The fact that arthritis pain and inflammation regularly comes and goes despite drug and other interventions "suggests that additional pathways can rekindle arthritic responses," according to researchers at the University of Texas Medical Branch in Galveston.
Karin Westlund and Terry McNearney, who have been collaborating for almost 10 years, study among other things how the nervous system interacts with peripheral tissues. They note that "a neurogenic contribution to arthritis has long been appreciated with multiple case reports of arthritis sparing or reversing on the patient's paralyzed side after stroke or nerve injury." Working with Burgess Christensen, the lead author of a new paper, and others at UTMB, the team studied the physiology of pain, inflammation and neuroimmune responses in various forms of arthritis, where the pH of joint synovial fluid can be as low as 6, well below normal physiological levels.
Arthritis as a useful model to study cell survival
Westlund said bouts of arthritis such as rheumatoid arthritis or gout are particularly relevant as models to study the actions of an acid-sensing receptor described in the paper because joint tissues are subjected to acidic conditions. "Many normal cellular processes shut down in this acid state, but this new family of receptors we studied operates fully at this low pH," Westlund noted. (A pH of 7 is neutral, below 7 is acidic, above 7 is alkaline and the normal physiologic pH is 7.4).
"The thin synovial lining of a joint capsule is normally made up of only one to four layers of synoviocytes (synovial cells), and its survival is necessary for joint integrity and proper functioning under a variety of conditions," Westlund said, adding: "The discovery that these receptors on human synoviocytes activate calcium during low pH or acidic states supports an important role for their functioning during normal activities as well as in arthritic diseases."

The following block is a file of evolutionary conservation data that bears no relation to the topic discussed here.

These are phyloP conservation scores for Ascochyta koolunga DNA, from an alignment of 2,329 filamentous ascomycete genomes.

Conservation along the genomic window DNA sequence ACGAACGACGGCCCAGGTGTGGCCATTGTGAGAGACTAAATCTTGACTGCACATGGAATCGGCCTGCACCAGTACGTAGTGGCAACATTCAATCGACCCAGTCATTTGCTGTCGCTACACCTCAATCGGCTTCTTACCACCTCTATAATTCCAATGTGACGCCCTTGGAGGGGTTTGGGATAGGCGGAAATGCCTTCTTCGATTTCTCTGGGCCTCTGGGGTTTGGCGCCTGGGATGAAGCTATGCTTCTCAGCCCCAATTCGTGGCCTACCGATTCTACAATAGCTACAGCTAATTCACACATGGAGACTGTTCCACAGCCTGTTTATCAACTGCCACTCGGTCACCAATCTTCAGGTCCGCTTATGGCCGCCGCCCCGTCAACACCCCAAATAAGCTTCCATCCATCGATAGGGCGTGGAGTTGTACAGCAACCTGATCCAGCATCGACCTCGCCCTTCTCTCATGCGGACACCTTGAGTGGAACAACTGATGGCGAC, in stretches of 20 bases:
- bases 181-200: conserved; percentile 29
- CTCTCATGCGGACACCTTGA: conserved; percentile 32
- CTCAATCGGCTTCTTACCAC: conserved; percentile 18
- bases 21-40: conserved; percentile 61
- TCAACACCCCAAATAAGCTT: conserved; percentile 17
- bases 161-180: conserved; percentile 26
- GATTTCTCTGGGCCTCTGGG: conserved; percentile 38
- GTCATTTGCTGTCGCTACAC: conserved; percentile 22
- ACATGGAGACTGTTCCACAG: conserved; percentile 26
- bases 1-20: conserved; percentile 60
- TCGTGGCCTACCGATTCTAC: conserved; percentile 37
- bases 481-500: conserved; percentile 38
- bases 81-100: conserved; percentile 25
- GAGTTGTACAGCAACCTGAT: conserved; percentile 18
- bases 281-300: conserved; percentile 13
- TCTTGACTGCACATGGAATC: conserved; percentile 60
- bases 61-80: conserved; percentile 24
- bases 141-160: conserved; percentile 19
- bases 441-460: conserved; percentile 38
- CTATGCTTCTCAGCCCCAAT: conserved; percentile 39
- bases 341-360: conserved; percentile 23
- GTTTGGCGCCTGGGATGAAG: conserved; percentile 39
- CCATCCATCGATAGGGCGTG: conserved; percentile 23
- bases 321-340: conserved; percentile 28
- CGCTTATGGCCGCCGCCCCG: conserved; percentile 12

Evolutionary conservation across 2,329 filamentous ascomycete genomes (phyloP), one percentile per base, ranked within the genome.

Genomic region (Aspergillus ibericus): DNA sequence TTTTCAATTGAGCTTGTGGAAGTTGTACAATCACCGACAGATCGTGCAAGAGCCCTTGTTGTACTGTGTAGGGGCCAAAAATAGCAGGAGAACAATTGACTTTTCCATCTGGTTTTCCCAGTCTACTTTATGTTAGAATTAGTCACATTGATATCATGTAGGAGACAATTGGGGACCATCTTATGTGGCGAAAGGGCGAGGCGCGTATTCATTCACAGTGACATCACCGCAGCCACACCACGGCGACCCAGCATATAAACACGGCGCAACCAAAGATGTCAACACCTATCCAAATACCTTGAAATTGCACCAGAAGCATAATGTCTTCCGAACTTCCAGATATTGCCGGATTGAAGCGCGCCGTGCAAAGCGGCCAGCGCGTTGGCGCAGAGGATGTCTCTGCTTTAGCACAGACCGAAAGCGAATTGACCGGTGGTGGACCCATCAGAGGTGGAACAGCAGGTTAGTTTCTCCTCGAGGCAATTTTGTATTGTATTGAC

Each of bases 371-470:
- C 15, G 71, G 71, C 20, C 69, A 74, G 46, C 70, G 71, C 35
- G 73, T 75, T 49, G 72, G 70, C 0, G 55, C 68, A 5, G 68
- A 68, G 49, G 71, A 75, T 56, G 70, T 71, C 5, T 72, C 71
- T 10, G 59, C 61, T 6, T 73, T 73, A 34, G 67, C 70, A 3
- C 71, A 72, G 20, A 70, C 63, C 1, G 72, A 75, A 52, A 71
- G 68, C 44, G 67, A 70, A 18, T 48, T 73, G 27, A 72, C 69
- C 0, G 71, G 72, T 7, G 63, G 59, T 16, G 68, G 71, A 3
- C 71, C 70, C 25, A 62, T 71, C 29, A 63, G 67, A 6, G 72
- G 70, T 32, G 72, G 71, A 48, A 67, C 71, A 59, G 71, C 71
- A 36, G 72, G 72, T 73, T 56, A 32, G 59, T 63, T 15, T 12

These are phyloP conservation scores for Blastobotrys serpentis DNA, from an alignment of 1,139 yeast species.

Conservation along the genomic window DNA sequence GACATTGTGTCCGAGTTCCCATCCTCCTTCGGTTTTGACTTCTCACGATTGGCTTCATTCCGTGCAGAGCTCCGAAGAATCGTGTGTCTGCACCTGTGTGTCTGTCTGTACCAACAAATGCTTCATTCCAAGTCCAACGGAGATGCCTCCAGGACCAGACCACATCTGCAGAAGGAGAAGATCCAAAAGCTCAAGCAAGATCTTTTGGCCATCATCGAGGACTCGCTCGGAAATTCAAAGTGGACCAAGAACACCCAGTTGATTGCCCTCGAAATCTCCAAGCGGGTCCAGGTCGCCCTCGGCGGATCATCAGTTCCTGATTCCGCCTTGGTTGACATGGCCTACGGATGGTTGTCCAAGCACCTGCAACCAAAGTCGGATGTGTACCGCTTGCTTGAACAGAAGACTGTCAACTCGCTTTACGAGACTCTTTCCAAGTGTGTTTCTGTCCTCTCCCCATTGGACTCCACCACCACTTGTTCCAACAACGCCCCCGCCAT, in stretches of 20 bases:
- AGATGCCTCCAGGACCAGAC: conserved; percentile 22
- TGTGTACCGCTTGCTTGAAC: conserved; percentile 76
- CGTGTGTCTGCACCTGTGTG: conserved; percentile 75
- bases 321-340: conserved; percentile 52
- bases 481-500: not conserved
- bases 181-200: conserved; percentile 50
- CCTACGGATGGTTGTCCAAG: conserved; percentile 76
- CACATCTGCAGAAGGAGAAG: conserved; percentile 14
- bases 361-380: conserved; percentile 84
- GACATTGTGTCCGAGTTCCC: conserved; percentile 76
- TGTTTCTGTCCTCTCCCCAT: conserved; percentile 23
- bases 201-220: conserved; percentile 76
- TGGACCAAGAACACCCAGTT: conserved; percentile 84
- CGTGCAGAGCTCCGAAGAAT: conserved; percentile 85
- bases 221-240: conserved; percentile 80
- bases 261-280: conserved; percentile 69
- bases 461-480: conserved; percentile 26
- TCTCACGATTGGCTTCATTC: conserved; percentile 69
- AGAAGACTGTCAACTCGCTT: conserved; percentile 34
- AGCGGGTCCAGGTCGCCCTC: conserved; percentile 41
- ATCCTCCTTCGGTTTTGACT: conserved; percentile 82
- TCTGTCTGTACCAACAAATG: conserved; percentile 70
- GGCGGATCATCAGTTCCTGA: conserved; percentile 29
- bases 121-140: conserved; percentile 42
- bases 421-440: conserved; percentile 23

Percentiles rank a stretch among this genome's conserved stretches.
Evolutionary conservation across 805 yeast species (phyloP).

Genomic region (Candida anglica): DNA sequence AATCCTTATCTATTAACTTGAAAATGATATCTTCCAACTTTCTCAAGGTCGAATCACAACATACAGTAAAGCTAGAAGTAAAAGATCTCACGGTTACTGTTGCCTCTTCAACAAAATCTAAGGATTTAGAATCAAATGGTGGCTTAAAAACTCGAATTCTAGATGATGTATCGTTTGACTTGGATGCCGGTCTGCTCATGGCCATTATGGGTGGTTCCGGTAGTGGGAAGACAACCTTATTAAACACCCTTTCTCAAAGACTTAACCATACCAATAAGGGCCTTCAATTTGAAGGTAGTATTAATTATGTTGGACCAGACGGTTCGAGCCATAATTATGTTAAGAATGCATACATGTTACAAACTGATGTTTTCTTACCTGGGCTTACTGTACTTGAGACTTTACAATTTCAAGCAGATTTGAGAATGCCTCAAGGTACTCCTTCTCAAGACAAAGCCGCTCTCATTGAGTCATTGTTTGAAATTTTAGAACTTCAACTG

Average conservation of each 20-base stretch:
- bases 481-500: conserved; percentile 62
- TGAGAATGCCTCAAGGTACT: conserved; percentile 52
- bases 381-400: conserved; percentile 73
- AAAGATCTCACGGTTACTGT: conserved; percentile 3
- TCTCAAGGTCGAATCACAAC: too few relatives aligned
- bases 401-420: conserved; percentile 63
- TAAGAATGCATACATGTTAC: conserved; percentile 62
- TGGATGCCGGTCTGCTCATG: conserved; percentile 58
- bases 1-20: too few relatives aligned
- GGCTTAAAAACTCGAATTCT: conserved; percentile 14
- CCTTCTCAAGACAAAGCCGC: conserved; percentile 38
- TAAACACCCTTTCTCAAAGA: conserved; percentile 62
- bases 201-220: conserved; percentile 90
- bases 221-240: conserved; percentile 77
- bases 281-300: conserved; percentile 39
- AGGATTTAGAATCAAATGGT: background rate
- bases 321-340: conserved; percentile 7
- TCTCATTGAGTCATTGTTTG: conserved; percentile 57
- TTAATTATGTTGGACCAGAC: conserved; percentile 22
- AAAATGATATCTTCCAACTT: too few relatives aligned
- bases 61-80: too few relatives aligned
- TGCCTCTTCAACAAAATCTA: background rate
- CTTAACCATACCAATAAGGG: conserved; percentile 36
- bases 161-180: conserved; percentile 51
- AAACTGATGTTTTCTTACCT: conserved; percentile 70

Westlund said that, "Perhaps when the body anticipates a low pH situation, such as an athlete preparing for exercise or an upcoming gouty arthritis attack, these acid-sensing receptors function to protect the cells by temporarily allowing the cell to perform selective functions in an acidic environment," but noted that this is currently only a theory. "The optimum synovial cellular response of the receptor we studied was at pH6.4, where it activated calcium" in a standard physiological measurement, Westlund said.
McNearney added that besides arthritis, similar acidic conditions "are seen in episodes of extreme events such as heart attack and stroke. " An acid-sensing cellular receptor might also have clinical relevance in these diseases as well as other low oxygen conditions and may play a part in the tissue damage that occurs when normal blood flow resumes, in what is called reperfusion injury."
The paper, "A proton-sensing G-protein coupled receptor mobilizes calcium in human synovial cells," appears in the American Journal of Physiology-Cell Physiology, published by the American Physiological Society. Research was performed by Burgess N. Christensen, Mikhail Y. Kochukov, Terry A. McNearney, Giulio Taglialatela and Karin N. Westlund at the University of Texas Medical Branch, Galveston.